From the Editor's Desk

From the Editor’s Desk: A Love Letter to My First Loyola Love — Mertz Hall.

Mary Chappell | The PhoenixMy decorated room in Mertz Hall — it wasn't long before it became home.

Okay, I couldn’t wait on this one — this week, I write my love letter to Mertz Residence Hall.

I’m a pretty sentimental person, so naturally, I’ve already started to reflect on my time at Loyola in the first few days of senior year. One of my fondest memories is living in Mertz Hall as a first-year. The well-known high-rise towers over the rest of campus and has housed thousands of students through the decades.

It often surprises other students when I tell them I listed Mertz as my first choice for places to live as a first-year. Some of my fellow Phoenix staffers who didn’t live in Mertz have already given me grief about this column and how much I love the old-school residence hall. 

But here’s why it was my preference: when I toured Mertz as a high school senior, the guides showed us a 17th-floor southeast corner room with views of Lake Michigan and the Chicago skyline. I was sold. When I signed up for Mertz, I assumed I’d be getting a room of the same caliber.

But I ended up in a fourth-floor northwest corner room with a view of the Campion Residence Hall dumpsters. 

Courtesy of Loyola University Chicago I like to joke about how it has quirks and its exterior looks like a prison, but I’m grateful I lived there.

I like to joke about how it has quirks and its exterior looks like a prison, but I’m grateful I lived there — a lot of the friendships formed within those walls still stand today. You know who you are.

It’s hard to believe it was three years ago this month when I pulled into the driveway behind Mertz to unload all my belongings and start a new chapter in Chicago.

That first night, my parents left me in my dorm room to get everything set up. My roommate, who soon became a close friend of mine, wasn’t set to arrive until the next morning. I unloaded all my belongings, and remember the nervousness I felt about my new life far from home — 1,003 miles to be exact.

But that nervousness was soon gone after living in room 422 for a few days. I kept my door propped open the first week I lived there, and it was one of the best decisions I could’ve made — first-years, take notes for when you finally get to move into Loyola post-COVID. One of the first days, I distinctly remember one of my good friends — a stranger at the time — running through the open door to jump on my bed.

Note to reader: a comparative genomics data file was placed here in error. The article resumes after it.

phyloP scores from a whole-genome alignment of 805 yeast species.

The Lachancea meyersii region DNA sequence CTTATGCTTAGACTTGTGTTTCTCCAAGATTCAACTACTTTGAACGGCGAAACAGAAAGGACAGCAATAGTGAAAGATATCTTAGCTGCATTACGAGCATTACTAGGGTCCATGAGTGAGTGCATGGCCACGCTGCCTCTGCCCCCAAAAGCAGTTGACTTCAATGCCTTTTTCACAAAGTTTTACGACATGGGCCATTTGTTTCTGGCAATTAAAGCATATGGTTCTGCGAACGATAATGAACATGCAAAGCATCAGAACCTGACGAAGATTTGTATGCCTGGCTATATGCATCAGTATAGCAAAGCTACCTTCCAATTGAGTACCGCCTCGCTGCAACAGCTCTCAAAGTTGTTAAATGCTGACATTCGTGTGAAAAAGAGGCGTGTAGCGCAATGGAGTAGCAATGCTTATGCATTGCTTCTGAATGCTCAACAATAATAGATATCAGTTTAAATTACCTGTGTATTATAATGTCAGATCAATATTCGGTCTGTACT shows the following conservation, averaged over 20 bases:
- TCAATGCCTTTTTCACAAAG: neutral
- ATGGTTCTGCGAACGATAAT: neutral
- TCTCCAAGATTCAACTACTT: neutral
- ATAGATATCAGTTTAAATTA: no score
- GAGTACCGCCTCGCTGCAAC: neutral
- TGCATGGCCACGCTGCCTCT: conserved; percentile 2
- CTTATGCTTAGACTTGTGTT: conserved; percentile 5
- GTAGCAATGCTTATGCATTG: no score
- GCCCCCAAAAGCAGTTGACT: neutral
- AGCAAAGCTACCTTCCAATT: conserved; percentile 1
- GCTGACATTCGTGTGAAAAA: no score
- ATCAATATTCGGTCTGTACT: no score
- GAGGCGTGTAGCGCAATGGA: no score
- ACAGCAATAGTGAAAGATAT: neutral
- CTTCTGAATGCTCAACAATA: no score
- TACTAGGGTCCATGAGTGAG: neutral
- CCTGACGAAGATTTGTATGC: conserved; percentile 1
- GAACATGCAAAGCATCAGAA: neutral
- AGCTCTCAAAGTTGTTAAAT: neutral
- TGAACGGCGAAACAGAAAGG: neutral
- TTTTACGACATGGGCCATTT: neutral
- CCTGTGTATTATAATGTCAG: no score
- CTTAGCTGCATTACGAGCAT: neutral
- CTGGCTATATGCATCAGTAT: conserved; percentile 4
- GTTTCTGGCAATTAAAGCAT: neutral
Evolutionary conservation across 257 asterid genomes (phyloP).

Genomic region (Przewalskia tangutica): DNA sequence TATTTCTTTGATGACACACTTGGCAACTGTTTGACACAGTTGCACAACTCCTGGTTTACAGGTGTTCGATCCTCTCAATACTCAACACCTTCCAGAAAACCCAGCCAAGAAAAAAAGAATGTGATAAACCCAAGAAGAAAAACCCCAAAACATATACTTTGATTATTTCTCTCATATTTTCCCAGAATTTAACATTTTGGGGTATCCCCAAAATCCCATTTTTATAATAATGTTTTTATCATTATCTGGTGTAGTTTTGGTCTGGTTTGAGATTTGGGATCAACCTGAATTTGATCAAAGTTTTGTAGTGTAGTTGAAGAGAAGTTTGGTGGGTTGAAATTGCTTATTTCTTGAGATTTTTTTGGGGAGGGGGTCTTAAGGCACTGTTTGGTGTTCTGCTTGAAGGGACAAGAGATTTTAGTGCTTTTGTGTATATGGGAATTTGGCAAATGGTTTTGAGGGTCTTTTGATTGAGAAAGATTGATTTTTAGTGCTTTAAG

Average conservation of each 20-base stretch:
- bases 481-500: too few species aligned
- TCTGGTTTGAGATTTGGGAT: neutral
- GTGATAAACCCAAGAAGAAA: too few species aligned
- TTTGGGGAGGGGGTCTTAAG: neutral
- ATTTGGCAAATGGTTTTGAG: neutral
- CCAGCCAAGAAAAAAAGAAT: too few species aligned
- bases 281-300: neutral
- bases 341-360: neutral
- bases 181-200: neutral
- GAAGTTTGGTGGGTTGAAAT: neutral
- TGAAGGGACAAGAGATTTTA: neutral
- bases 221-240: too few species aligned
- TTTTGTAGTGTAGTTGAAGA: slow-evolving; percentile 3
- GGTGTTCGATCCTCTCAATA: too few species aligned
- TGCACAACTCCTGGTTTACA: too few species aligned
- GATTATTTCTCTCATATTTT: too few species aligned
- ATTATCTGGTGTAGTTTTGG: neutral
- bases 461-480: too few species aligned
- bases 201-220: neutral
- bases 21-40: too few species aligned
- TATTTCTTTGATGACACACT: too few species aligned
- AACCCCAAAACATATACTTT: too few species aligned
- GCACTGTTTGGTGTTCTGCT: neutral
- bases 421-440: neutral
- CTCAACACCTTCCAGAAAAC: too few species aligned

Before I knew it, I immersed myself in the late nights in friends’ dorm rooms, writing papers — but goofing off with friends more than working — in the fourth-floor study area, toughing it out in the community bathrooms and the hard trek up four flights of stairs with a full backpack after a long day of classes. For the non-Mertz dwellers, those living on the lower floors were shamed for riding the elevators because it would increase wait times for those on higher floors.

Mary Chappell | The Phoenix My roommate Carly and I in our Mertz room during Loyola’s cinderella run to the Final Four our first year.

Mertz was the perfect place for me to start my tenure as a Loyola student. It taught me that sometimes the best places to live are those with the most character and the greatest social opportunities. 

Mertz made me feel at home in no time — and no, I definitely didn’t shed a tear the night before I moved out.

While Mertz may be empty this year due to COVID-19, The Phoenix is still working hard to get you the coverage you need.

This week, find stories in news about how Loyola hired contract tracers and extra nurses to help with COVID-19 and a guide to living in your first Chicago apartment. In opinion, a letter to first-years across the country. 

In A&E and sports, a playlist from The Phoenix’s staff and thoughts from dedicated Rambler fans on the postponement of fall sports.

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